By Dave Andrusko
Support for the position that unborn babies can experience pain by the 20th week after fertilization and “something like pain” much earlier, has come from a very unexpected source.
One of the joint authors of “Reconsidering fetal pain” is Stuart Derbyshire, who is firmly ensconced in the “pro-choice” camp. As the Daily Mail wrote in its coverage of the study, which appeared in the Journal of Medical Ethics, ”The controversial article has been authored British professor Stuart Derbyshire, who has written back in 2006 in the British Medical Journal that the practice of not talking to women seeking abortions about fetal pain was ‘sound policy based on good evidence that fetuses cannot experience pain.’”
That is no longer Prof. Derbyshire’s position. He is still pro-abortion and his “solution” to the mounting evidence that the unborn child can feel pain is “to consider some form of fetal analgesia during later abortion.” But to move forward without raising the real possibility that the unborn child could experience pain while being killed “flirts with a moral recklessness that we are motivated to avoid.”
Prof. Derbyshire and colleague John Bockmann begin with the “consensus” that fetal pain could not be experienced before 24 weeks. Then, to their credit, they write, “Arguably, there never was a consensus that fetal pain is not possible before 24 weeks. Many papers discussing fetal pain have speculated a lower limit for fetal pain under 20 weeks’ gestation. … Regardless of whether there ever was a consensus, however, it is now clear that the consensus is no longer tenable.”
They then explore a variety of studies and approaches (as those who have written that the unborn baby experiences pain by at least 20 weeks have explored)that challenge the “necessity of the cortex for pain.” That is one of the reasons the 24 week cut off point for performing abortion was established—“that the cortex only becomes functional and the tracts only develop after 24 weeks.”
Near the beginning, Derbyshire and Brockmann observe
The two authors of this paper have very different views on the morality of abortion. One of us believes that abortion is necessary for women’s health and autonomy, while the other believes that abortion violates the ethical principle of non-maleficence and ought to be restricted and discouraged. Regardless of our stark differences on this question, we both believe that our moral views on abortion should not interfere with discussion of whether fetal pain is possible and whether the science of fetal development can rule out the possibility of fetal pain. We also agree that if fetal pain is likely then that has ethical and clinical significance independent of any views on the morality of abortion per se. That said, it is also clear to us that the issue of fetal pain has ethical significance because of abortion practices and not because of other surgical or therapeutic fetal procedures.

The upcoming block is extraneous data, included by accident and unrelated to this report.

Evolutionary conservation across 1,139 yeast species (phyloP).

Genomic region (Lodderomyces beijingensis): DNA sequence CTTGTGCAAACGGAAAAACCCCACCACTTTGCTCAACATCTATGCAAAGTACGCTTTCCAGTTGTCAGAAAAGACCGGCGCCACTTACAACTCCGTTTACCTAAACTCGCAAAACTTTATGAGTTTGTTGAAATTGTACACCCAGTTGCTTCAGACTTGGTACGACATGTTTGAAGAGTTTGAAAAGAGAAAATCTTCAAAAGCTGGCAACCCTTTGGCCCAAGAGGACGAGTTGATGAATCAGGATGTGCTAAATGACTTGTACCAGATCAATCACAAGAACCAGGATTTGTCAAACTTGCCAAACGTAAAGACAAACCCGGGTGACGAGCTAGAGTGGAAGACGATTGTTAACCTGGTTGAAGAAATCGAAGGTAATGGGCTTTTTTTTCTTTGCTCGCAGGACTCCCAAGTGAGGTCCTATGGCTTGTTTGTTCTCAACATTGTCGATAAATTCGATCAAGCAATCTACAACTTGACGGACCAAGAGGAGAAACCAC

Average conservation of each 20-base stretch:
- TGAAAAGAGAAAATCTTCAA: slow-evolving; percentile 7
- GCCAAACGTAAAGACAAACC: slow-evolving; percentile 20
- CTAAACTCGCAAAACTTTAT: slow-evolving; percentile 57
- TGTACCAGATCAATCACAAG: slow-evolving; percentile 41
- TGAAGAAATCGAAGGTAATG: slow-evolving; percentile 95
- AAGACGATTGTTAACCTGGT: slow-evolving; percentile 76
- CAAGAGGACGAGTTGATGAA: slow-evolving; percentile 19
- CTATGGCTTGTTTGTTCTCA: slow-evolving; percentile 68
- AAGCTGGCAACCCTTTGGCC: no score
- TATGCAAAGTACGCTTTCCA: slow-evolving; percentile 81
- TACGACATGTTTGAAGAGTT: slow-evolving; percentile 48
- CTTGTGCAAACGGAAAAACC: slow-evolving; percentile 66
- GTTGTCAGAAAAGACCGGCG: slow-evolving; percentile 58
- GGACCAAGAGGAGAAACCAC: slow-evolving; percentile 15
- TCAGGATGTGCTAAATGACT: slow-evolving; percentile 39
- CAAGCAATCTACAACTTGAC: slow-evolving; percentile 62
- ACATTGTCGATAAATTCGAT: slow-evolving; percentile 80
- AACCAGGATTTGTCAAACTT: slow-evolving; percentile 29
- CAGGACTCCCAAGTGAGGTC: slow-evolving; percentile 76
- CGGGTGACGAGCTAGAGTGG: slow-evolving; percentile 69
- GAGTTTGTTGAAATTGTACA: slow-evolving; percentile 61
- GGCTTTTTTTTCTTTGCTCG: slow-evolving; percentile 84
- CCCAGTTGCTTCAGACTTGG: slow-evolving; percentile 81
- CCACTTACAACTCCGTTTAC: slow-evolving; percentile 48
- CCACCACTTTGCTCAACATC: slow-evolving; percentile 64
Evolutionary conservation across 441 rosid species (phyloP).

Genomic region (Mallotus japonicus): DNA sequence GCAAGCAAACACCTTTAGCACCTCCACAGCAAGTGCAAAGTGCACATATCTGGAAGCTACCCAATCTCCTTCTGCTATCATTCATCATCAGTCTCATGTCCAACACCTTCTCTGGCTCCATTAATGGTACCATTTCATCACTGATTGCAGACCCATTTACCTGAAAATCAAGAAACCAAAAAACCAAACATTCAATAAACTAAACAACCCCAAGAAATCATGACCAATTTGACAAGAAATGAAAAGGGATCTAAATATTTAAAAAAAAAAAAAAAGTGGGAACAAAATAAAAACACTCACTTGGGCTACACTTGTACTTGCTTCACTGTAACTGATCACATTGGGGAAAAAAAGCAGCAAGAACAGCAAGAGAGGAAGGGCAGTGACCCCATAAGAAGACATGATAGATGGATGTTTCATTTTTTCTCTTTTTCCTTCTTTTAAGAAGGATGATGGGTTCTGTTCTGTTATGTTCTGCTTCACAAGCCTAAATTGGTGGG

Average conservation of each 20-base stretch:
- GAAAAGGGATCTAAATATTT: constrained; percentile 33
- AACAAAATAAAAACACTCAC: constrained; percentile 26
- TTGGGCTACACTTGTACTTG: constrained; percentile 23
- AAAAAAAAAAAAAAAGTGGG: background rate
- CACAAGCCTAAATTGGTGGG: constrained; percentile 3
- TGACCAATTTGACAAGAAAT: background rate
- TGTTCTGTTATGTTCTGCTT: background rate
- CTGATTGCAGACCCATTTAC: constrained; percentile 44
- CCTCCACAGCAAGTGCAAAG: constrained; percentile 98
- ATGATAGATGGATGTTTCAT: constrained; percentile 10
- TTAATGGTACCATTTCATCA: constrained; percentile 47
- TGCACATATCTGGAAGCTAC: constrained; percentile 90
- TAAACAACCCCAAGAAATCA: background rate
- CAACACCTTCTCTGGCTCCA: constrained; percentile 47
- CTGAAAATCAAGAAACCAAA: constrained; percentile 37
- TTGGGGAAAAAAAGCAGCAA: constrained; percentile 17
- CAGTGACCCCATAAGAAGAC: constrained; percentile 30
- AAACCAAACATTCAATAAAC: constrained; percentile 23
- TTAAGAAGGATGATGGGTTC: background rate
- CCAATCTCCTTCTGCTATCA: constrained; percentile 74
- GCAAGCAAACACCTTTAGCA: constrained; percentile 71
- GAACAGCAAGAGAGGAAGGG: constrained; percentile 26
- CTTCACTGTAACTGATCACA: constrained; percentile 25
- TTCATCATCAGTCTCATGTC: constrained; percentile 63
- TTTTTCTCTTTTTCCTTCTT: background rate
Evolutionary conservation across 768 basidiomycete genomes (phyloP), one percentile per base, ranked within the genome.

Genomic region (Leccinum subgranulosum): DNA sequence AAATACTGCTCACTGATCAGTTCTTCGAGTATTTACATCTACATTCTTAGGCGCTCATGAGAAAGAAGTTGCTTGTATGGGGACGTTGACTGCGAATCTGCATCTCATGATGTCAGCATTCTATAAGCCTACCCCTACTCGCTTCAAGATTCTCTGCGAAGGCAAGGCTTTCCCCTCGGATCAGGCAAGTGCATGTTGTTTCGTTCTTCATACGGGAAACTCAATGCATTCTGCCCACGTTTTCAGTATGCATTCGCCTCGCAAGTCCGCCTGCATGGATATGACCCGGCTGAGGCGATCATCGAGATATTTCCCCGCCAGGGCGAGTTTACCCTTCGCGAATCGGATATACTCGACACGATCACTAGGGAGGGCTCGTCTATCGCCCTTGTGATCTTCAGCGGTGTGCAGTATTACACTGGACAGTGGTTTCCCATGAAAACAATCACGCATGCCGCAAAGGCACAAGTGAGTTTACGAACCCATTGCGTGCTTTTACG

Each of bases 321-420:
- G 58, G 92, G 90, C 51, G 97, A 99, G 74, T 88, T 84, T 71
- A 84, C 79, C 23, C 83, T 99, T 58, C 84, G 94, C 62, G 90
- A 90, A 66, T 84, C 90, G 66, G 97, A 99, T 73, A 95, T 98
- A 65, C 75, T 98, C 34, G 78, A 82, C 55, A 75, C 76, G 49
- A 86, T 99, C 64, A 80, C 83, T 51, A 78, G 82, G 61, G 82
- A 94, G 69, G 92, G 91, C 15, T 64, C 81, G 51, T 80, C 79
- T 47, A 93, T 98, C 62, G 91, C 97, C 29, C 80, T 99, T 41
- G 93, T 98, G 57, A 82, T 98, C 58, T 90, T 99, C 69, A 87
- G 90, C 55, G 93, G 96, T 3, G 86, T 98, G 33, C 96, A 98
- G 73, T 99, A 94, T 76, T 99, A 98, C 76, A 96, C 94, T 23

Near the conclusion, under the section labeled, “Final Thoughts,” Derbyshire and Brockmann conclude
The two authors came together to write this paper through a shared sense that the neuroscientific data, especially more recent data, could not support a categorical rejection of fetal pain. We also both grew increasingly dissatisfied with the rejection of fetal pain based on a definition of pain that is useful when dealing with patients presenting with pain, but not appropriate to considering the kind of pain a fetus might plausibly experience.
This evidence will, of course, be brushed aside. The Abortion Industry and its allies in academia and the media are invested in the position that fetal pain is not possible before 24 weeks.
Other who defend abortion go further—they contend that the capacity may not exist until 29 weeks or perhaps not until birth!
But studies such as this and others are chipping away at these increasingly indefensible positions.